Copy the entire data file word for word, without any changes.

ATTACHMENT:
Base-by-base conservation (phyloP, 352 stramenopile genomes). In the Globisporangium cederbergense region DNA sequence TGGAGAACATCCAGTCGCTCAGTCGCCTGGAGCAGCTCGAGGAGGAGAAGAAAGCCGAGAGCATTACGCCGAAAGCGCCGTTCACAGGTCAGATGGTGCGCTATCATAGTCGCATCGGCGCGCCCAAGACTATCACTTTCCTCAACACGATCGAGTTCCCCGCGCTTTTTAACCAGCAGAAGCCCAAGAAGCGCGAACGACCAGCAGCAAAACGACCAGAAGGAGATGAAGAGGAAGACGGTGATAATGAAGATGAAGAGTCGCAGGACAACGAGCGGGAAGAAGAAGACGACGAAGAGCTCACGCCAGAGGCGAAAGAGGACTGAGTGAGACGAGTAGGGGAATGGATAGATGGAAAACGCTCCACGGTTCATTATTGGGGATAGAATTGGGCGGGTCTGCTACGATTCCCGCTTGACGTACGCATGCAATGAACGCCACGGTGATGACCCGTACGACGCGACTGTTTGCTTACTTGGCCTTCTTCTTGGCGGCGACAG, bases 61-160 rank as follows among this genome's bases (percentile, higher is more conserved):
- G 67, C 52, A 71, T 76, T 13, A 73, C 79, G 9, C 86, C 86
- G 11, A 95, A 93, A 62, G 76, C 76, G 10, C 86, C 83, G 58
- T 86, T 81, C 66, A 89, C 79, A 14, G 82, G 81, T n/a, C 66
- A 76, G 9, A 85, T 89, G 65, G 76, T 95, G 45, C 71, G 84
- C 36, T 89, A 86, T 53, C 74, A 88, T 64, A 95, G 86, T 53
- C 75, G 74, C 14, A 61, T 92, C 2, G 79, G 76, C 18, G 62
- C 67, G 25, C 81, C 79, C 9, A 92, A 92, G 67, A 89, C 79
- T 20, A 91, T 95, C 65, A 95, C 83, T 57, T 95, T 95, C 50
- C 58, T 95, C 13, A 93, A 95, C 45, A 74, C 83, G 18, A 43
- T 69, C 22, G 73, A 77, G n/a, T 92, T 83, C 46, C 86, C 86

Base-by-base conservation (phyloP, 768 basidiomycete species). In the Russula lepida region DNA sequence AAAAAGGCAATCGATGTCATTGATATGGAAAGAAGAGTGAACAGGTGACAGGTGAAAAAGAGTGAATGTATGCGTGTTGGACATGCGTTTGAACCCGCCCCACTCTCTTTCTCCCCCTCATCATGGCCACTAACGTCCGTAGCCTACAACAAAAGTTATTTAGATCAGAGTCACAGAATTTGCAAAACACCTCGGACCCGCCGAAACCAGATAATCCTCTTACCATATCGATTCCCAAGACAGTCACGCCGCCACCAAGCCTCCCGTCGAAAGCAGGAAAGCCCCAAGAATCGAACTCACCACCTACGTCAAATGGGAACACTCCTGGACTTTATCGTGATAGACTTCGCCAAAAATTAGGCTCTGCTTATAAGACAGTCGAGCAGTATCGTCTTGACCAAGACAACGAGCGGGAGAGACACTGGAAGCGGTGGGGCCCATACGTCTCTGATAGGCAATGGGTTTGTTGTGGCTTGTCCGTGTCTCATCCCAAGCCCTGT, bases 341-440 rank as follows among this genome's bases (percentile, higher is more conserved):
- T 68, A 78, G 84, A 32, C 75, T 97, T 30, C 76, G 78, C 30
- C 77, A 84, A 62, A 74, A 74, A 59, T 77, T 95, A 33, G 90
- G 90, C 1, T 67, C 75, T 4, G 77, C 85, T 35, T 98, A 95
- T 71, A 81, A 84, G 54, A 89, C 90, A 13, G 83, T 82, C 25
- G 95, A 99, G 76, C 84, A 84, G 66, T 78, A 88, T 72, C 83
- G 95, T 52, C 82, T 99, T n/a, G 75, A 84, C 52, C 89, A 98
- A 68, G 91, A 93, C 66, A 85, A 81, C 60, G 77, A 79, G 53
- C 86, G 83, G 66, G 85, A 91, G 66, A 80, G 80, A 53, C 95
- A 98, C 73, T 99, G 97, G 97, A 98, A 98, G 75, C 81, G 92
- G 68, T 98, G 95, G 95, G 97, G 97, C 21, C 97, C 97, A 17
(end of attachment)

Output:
Base-by-base conservation (phyloP, 352 stramenopile genomes). In the Globisporangium cederbergense region DNA sequence TGGAGAACATCCAGTCGCTCAGTCGCCTGGAGCAGCTCGAGGAGGAGAAGAAAGCCGAGAGCATTACGCCGAAAGCGCCGTTCACAGGTCAGATGGTGCGCTATCATAGTCGCATCGGCGCGCCCAAGACTATCACTTTCCTCAACACGATCGAGTTCCCCGCGCTTTTTAACCAGCAGAAGCCCAAGAAGCGCGAACGACCAGCAGCAAAACGACCAGAAGGAGATGAAGAGGAAGACGGTGATAATGAAGATGAAGAGTCGCAGGACAACGAGCGGGAAGAAGAAGACGACGAAGAGCTCACGCCAGAGGCGAAAGAGGACTGAGTGAGACGAGTAGGGGAATGGATAGATGGAAAACGCTCCACGGTTCATTATTGGGGATAGAATTGGGCGGGTCTGCTACGATTCCCGCTTGACGTACGCATGCAATGAACGCCACGGTGATGACCCGTACGACGCGACTGTTTGCTTACTTGGCCTTCTTCTTGGCGGCGACAG, bases 61-160 rank as follows among this genome's bases (percentile, higher is more conserved):
- G 67, C 52, A 71, T 76, T 13, A 73, C 79, G 9, C 86, C 86
- G 11, A 95, A 93, A 62, G 76, C 76, G 10, C 86, C 83, G 58
- T 86, T 81, C 66, A 89, C 79, A 14, G 82, G 81, T n/a, C 66
- A 76, G 9, A 85, T 89, G 65, G 76, T 95, G 45, C 71, G 84
- C 36, T 89, A 86, T 53, C 74, A 88, T 64, A 95, G 86, T 53
- C 75, G 74, C 14, A 61, T 92, C 2, G 79, G 76, C 18, G 62
- C 67, G 25, C 81, C 79, C 9, A 92, A 92, G 67, A 89, C 79
- T 20, A 91, T 95, C 65, A 95, C 83, T 57, T 95, T 95, C 50
- C 58, T 95, C 13, A 93, A 95, C 45, A 74, C 83, G 18, A 43
- T 69, C 22, G 73, A 77, G n/a, T 92, T 83, C 46, C 86, C 86

Base-by-base conservation (phyloP, 768 basidiomycete species). In the Russula lepida region DNA sequence AAAAAGGCAATCGATGTCATTGATATGGAAAGAAGAGTGAACAGGTGACAGGTGAAAAAGAGTGAATGTATGCGTGTTGGACATGCGTTTGAACCCGCCCCACTCTCTTTCTCCCCCTCATCATGGCCACTAACGTCCGTAGCCTACAACAAAAGTTATTTAGATCAGAGTCACAGAATTTGCAAAACACCTCGGACCCGCCGAAACCAGATAATCCTCTTACCATATCGATTCCCAAGACAGTCACGCCGCCACCAAGCCTCCCGTCGAAAGCAGGAAAGCCCCAAGAATCGAACTCACCACCTACGTCAAATGGGAACACTCCTGGACTTTATCGTGATAGACTTCGCCAAAAATTAGGCTCTGCTTATAAGACAGTCGAGCAGTATCGTCTTGACCAAGACAACGAGCGGGAGAGACACTGGAAGCGGTGGGGCCCATACGTCTCTGATAGGCAATGGGTTTGTTGTGGCTTGTCCGTGTCTCATCCCAAGCCCTGT, bases 341-440 rank as follows among this genome's bases (percentile, higher is more conserved):
- T 68, A 78, G 84, A 32, C 75, T 97, T 30, C 76, G 78, C 30
- C 77, A 84, A 62, A 74, A 74, A 59, T 77, T 95, A 33, G 90
- G 90, C 1, T 67, C 75, T 4, G 77, C 85, T 35, T 98, A 95
- T 71, A 81, A 84, G 54, A 89, C 90, A 13, G 83, T 82, C 25
- G 95, A 99, G 76, C 84, A 84, G 66, T 78, A 88, T 72, C 83
- G 95, T 52, C 82, T 99, T n/a, G 75, A 84, C 52, C 89, A 98
- A 68, G 91, A 93, C 66, A 85, A 81, C 60, G 77, A 79, G 53
- C 86, G 83, G 66, G 85, A 91, G 66, A 80, G 80, A 53, C 95
- A 98, C 73, T 99, G 97, G 97, A 98, A 98, G 75, C 81, G 92
- G 68, T 98, G 95, G 95, G 97, G 97, C 21, C 97, C 97, A 17